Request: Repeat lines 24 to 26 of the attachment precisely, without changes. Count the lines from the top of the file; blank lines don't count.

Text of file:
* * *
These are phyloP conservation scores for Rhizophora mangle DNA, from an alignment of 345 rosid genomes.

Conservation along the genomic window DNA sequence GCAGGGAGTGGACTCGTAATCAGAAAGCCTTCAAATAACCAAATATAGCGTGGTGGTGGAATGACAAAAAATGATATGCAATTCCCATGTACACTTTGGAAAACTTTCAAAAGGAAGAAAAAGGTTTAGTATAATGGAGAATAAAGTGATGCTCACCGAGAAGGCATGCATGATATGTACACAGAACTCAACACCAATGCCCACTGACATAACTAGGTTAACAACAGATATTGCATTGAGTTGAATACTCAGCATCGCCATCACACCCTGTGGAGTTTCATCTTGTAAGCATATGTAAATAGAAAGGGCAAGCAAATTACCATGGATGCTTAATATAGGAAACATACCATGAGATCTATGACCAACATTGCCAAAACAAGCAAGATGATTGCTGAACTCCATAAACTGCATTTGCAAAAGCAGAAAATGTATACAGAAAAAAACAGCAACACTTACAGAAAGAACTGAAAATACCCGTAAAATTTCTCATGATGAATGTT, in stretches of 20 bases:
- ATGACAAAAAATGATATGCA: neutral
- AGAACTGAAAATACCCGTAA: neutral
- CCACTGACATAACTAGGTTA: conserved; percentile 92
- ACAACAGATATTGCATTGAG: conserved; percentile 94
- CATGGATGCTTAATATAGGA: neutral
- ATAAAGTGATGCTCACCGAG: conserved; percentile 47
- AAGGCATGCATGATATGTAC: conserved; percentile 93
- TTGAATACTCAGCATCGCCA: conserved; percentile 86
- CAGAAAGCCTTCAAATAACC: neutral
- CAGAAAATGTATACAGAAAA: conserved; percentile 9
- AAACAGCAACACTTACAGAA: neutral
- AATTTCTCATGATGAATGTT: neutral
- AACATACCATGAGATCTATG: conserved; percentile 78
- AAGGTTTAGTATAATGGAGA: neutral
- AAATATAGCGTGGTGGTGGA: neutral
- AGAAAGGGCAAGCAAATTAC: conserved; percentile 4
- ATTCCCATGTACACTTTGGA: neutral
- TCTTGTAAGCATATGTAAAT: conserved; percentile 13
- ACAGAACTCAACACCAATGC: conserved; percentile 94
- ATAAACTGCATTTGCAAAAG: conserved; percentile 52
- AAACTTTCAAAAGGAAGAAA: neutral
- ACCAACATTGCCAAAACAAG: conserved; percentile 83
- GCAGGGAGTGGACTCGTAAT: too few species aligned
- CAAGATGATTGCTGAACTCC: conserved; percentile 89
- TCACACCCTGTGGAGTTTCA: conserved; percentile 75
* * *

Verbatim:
- ACCAACATTGCCAAAACAAG: conserved; percentile 83
- GCAGGGAGTGGACTCGTAAT: too few species aligned
- CAAGATGATTGCTGAACTCC: conserved; percentile 89